A woman who had failed to achieve pregnancy after one year went for treatment that involved deep massage “dislodging afterbirth remaining from her first pregnancy”. The only way quacks can flourish is when people are ignorant and gullible. The cure is education and an appropriate degree of scepticism starting during early education.

Tim Hume is right on target when he comments: “it sounds like the placebo effect dressed up in cultural justifications.”

At a time when Maori are afflicted with diabetes, obesity, hypertension and renal failure, Rongoa Maori is a colossal waste of money. Anyone daring to criticise it will of course be labeled as a racist.

Deadly allergy treatments

A Dublin man died while receiving treatment for peanut allergy from a kinesiologist. The kinesiologist was using an elimination technique called muscle testing. This is total quackery and I know of at least one NZ doctor who was struck off for harming patients while using this technique. The perpetrator in the Irish case is described as “Dr Brett Stevens”. I was unable to find any such registered doctor of that name on the Irish Medical Register so I can only conclude that this is yet another example of pretentious quacks giving themselves airs.

While I was doing an acupuncture course I saw a demonstration of this nonsense, not realising at the time exactly what was going on. I certainly recognised it as nonsense and I have written before about how astounded I was at the credulity of the other doctors present. Briefly, a patient was presented allegedly suffering from an allergy to tomatoes. While the patient pinched his index finger and thumb together the examiner tried to separate them (the muscle testing, sometimes called bidigital O ring testing) demonstrating a baseline measure of strength. When the patient held a tomato the examiner showed how the pinch grip was weaker. There is absolutely no scientific basis for this absurd test which is totally subjective. There are still quacks using it in New Zealand as well as some doctors but they keep pretty quiet about it for obvious reasons. If I heard of any registered medical practitioner using this test I would not hesitate to report them to the Medical Council.

The unfortunate Irishman collapsed and died on the way to the hospital. The coroner expressed concern but instead of denouncing the quack treatment he “called for re-evaluation of the allergy elimination technique.” This technique doesn’t need re-evaluation, it needs condemnation and the kinesiologist should have been prosecuted for manslaughter.

Allergy Today, Winter 2009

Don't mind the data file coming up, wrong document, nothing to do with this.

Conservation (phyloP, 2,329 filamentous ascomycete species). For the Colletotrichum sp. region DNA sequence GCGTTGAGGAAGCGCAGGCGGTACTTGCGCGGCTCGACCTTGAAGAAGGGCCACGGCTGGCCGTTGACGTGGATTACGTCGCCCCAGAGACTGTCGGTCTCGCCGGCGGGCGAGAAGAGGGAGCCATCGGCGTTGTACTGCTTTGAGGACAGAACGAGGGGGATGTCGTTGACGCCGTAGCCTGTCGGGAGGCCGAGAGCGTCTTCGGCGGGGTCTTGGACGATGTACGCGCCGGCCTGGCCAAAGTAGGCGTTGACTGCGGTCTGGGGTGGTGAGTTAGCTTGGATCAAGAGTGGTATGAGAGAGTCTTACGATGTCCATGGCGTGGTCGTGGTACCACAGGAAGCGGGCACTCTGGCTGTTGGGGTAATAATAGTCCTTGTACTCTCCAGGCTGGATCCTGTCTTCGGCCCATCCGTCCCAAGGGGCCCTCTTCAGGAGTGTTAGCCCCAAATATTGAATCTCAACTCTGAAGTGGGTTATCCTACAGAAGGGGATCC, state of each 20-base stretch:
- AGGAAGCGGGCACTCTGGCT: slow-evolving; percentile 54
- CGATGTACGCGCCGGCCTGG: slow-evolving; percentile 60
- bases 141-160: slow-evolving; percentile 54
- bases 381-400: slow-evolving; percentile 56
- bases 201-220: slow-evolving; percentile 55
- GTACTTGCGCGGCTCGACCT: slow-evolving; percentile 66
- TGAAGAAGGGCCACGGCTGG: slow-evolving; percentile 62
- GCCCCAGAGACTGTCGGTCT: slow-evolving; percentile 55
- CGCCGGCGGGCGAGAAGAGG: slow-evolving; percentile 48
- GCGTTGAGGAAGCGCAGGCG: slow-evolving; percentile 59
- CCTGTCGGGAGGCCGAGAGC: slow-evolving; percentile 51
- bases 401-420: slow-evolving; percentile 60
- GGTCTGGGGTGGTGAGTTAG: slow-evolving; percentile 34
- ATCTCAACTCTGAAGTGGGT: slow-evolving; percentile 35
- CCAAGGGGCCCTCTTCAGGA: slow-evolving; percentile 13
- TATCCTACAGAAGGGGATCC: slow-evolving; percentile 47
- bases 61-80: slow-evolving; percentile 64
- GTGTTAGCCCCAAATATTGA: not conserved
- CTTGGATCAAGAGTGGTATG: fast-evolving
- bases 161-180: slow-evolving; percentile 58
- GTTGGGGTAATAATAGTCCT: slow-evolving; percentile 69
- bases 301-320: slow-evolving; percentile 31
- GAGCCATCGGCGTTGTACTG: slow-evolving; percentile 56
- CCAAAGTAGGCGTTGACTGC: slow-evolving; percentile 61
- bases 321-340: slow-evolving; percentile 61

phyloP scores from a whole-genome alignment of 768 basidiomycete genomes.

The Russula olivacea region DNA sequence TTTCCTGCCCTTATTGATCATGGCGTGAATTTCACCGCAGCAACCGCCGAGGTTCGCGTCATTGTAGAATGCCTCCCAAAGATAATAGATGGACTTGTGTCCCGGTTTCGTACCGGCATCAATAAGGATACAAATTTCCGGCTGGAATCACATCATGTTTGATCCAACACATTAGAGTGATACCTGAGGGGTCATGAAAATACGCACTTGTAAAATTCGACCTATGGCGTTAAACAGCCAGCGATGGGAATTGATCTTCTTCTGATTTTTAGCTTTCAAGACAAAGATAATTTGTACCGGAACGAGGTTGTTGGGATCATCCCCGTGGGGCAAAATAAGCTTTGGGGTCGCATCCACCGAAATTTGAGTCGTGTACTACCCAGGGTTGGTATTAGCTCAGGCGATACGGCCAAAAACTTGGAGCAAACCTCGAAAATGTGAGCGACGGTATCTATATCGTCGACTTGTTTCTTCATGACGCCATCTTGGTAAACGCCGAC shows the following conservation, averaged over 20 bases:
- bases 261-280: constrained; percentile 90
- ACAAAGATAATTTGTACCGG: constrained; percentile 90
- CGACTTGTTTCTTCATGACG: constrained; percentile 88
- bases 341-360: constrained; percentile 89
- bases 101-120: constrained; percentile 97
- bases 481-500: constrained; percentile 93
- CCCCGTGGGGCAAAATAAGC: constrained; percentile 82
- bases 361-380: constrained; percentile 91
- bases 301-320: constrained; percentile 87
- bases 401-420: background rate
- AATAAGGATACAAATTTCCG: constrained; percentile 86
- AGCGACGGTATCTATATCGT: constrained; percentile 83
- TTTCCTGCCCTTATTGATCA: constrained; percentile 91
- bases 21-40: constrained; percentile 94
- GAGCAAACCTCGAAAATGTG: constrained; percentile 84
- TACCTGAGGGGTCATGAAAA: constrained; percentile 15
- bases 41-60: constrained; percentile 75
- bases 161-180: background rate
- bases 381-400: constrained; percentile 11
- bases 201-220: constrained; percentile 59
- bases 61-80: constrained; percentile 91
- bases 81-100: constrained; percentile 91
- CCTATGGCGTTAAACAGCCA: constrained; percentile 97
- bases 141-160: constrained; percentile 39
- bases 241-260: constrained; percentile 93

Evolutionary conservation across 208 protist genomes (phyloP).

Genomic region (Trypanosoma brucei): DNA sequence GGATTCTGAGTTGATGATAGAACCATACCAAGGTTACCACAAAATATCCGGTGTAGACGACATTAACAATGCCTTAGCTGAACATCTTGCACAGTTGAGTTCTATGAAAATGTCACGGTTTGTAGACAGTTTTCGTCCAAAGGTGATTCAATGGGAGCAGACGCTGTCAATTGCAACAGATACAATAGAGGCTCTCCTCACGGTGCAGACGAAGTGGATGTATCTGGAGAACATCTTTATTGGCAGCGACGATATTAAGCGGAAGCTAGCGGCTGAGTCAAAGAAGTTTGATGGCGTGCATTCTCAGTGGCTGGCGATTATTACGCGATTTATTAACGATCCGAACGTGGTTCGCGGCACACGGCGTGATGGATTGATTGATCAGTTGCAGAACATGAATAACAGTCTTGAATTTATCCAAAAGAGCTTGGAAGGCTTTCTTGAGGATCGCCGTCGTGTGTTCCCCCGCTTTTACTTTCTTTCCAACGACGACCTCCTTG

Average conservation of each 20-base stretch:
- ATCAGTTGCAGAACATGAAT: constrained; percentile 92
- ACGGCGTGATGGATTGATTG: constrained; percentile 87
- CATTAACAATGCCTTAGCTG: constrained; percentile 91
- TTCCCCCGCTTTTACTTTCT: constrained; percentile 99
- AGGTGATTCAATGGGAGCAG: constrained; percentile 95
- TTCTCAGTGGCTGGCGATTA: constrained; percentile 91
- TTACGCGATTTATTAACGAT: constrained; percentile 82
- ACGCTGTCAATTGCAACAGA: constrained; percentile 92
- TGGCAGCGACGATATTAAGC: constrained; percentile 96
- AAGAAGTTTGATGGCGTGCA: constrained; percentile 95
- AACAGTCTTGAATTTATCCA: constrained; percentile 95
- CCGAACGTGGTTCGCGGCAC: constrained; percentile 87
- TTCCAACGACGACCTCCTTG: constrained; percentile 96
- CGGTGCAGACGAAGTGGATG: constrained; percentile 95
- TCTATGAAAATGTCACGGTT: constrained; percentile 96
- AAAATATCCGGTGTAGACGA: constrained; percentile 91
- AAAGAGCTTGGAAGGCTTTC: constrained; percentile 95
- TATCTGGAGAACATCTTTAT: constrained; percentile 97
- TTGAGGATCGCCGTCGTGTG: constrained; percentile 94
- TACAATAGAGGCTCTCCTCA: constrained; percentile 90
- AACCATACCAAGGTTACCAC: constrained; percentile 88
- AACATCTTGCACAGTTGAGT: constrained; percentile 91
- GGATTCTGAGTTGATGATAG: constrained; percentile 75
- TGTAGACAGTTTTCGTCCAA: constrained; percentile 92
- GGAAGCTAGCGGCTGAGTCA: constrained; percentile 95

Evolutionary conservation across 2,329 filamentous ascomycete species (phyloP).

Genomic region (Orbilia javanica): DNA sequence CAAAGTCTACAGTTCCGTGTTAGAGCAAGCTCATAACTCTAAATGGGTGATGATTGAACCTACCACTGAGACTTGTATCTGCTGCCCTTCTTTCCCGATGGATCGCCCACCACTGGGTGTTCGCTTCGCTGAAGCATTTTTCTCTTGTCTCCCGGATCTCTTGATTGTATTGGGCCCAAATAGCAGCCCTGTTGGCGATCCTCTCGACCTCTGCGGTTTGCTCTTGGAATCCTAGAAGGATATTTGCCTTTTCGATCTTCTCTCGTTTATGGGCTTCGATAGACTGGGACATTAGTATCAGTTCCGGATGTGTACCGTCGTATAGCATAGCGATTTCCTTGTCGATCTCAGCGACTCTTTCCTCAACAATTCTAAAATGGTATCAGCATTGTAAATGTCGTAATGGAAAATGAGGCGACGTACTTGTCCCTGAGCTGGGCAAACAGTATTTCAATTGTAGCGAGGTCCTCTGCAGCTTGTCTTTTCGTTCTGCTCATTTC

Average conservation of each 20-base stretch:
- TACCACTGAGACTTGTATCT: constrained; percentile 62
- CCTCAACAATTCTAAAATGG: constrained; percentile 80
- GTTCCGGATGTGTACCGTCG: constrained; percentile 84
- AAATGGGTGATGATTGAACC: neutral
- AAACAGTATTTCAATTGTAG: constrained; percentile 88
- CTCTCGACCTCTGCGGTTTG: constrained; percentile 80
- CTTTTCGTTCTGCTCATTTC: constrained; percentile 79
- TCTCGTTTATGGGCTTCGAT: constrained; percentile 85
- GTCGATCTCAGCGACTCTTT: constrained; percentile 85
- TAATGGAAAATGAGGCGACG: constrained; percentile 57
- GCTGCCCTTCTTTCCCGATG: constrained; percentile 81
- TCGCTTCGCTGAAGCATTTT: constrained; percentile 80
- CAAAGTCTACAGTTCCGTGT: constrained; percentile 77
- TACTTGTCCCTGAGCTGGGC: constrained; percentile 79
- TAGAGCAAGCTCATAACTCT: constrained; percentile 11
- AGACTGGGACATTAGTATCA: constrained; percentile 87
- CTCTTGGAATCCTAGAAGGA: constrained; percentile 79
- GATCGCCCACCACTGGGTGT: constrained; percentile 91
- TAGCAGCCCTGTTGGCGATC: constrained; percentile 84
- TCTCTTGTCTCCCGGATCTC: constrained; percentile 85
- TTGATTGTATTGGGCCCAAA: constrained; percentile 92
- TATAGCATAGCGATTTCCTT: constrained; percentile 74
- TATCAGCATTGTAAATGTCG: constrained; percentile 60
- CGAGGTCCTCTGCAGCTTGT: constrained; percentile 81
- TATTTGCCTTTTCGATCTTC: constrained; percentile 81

Acupuncture flunks again A trial subjected randomised chronic back pain sufferers to either sham acupuncture, normal care or real acupuncture. Sham acupuncture was administered using toothpicks concealed inside guide tubes. The two acupuncture groups did equally well and significantly better than the normal care group. The improvement gradually waned over a year.

ACC has also examined acupuncture in the context of acute back pain and any effect is short-lived and soon disappears.

It is unclear whether the chronic back pain group showed any functional improvement since the measurements of improvement were all subjective. For example, did large numbers return to work? This is the true test of a treatment, whether it is clinically important rather than just showing some statistical improvement.

What this trial essentially shows is that gimmick + fake gimmick is superior to normal care. What needs to be done next is the same trial using laser acupuncture. The same patients are randomised to normal care, laser acupuncture and (blinded) laser simulated acupuncture. Whilst not given to divination I will modestly predict the results of such an experiment. Both treatment groups will show the same degree of improvement which will be superior to normal care. Just to add a twist, you could add a fourth group being treated by some really motivational and enthusiastic physiotherapists. This of course enhances the placebo effect and could just close the gap between the “normal care” and the two active treatment groups.

Arch Intern Med. 2009; 169(9): 858-866.

And again I was at a conference recently and was alerted to a trial published in the BMJ that allegedly showed that acupuncture led to improved outcomes during IVF therapy for childless couples. In other words, an improved pregnancy rate. This is a load of rubbish and I recommend you look up the article and in particular read the rapid responses. The best one was from Edzard Ernst and after reading it I recalled something I had read in his book Healing, Hype or Harm. Sure enough, it was in a commentary by James Randi who was commenting on scientific misbehaviour around a published article purporting to show improved pregnancy rates for IVF patients who were subjected to prayer from total strangers from around the world. These results were a fraud.